The Nightmare on Elm St - Any sort of subtlety that existed in the original is thrown straight out the window and we spend the whole film building up a long boring backstory only to have it shattered at the end. Useless. I guarantee there'll be a sequel though... and another... and another...

Zonad - Everyone involved should be thoroughly ashamed of themselves.

So yeah, that's a thing. I felt I had to make a mention of this as I can promise you this blog wouldn't exist if it hadn't been for me listening to Kermode's unique take on cinema for a few weeks. He serves as an inspiration for this blog and for that I salute him. If you don't follow his show (I usually download the podcast) or his blog I highly recommend it. Oh, and I should probably get round to reading his book.

02 September 2010

The D Stands for Dickhead

James Cameron likes his films.

Who'd have thought these things'd be so controversial?

Hello all. It's been a while since I waffled. I feel bad about it. I apologise to the 6 (on a good day) of you who read this. You guys are great.

Anywho, I've been musing over doing a waffle about 3D in film for a while but haven't really felt the urge to really go for it until now. This is sparked by hearing the comments by some Canadian guy named J.F. Cameroon or something. I don't know who he is, I think he's up and coming. Either way, he was shooting his mouth about the recent film Piranha 3D (here's what I thought), saying that it "is exactly an example of what we should not be doing in 3D. Because it just cheapens the medium and reminds you of the bad 3D horror films from the 70s and 80s."*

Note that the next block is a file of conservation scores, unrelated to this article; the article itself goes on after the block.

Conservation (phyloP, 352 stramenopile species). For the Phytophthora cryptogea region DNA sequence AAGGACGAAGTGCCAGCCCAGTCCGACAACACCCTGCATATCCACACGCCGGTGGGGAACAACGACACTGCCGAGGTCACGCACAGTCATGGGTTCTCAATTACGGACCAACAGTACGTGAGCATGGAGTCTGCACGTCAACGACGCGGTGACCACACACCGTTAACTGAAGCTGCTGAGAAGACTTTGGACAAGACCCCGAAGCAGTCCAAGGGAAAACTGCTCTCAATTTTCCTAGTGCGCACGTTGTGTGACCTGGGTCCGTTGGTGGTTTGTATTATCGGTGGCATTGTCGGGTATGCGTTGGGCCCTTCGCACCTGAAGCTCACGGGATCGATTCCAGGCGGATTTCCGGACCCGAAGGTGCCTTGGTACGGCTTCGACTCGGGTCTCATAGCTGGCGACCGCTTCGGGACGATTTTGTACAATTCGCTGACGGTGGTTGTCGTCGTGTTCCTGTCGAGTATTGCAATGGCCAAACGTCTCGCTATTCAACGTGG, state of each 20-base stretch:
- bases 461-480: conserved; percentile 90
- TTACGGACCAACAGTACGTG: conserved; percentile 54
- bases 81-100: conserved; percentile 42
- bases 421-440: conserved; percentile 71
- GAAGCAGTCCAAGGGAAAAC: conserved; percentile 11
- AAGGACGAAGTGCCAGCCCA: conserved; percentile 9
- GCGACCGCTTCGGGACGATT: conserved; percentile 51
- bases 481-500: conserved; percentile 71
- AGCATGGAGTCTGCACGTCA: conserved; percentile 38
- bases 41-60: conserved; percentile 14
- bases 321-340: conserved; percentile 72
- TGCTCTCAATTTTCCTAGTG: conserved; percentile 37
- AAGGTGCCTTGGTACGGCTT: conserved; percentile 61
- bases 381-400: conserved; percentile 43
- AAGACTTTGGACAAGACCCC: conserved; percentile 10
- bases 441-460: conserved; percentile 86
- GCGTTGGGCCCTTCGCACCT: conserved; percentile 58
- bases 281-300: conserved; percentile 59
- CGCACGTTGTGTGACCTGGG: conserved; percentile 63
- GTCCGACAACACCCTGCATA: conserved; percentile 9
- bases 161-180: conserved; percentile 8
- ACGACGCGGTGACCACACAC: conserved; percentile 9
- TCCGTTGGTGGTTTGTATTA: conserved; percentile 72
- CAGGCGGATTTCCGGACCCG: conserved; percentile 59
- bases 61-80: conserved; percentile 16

Dammit James!

Now, it's clear that this is mostly just mean spirited and frankly rude. James Canton, a producer on Piranha 3D has responded by saying that "His comments are ridiculous, self-serving and insulting to those of us who are not caught up in serving his ego and his rhetoric".

There are many things to be said here. Clearly James F. Cameron (the F stands for Fuckin'... at least... that's what he wants you to think) is taking a shot at the idea of using 3D as silly fun rather than something more artistic. The problem here of course is that he's ignoring the building blocks that allowed him to reach the point he's at now. If it weren't for the 3D of the 70s and 80s, would he have thought to pursue the technology to create what he wanted to create in Avatar?

Not only that, but was the 3D in Avatar all about creating an immersive environment to help pull the audience into the world and become more engaged in the emotion? Is that why the dialogue was so bad? Was none of Avatar intented to be fun, popcorn entertainment? The big robot at the end, was that artistic expression or was that adrenaline pumping action?

This one represents my father

The big problem here is that Cameron has been mislabeled as a master storyteller so has now started to believe this himself, despite his stories almost always being terrible or at the very best based on old reliable formulas. Do people return to Terminator 2: Judgement Day for the (hamfisted) emotional ending where Arnold Schwarzenegger gives the thumbs up? Or do they return for the scene where Robert Patrick chases a motorbike with a giant truck? Do we remember the relationship between John Connor and his mother? Or the really cool bit where the T-1000 gets shot in the face?  There is no doubt that James Cameron is a spectacle based filmmaker. If he has a problem with rollercoaster 3D then why did he make T2 3-D: Battle Across Time? Yeah that's right, the one that essentially IS a rollercoaster! (The only place to see it is a theme park.) I saw it James... and the story was shit. Even by your standard!

This part always makes me cry

I hear you all saying "What about Titanic eh? That was more emotion and story based!" Now, that's a fair point and one worth raising. There's no doubt that what people remember about Titanic is the love story between Jack & Rose and not the action shots of the ship sinking. I'd be happy to let that slide if it weren't for this. That's right, he's converting Titanic to 3D. Seems the spectacle is taking hold again.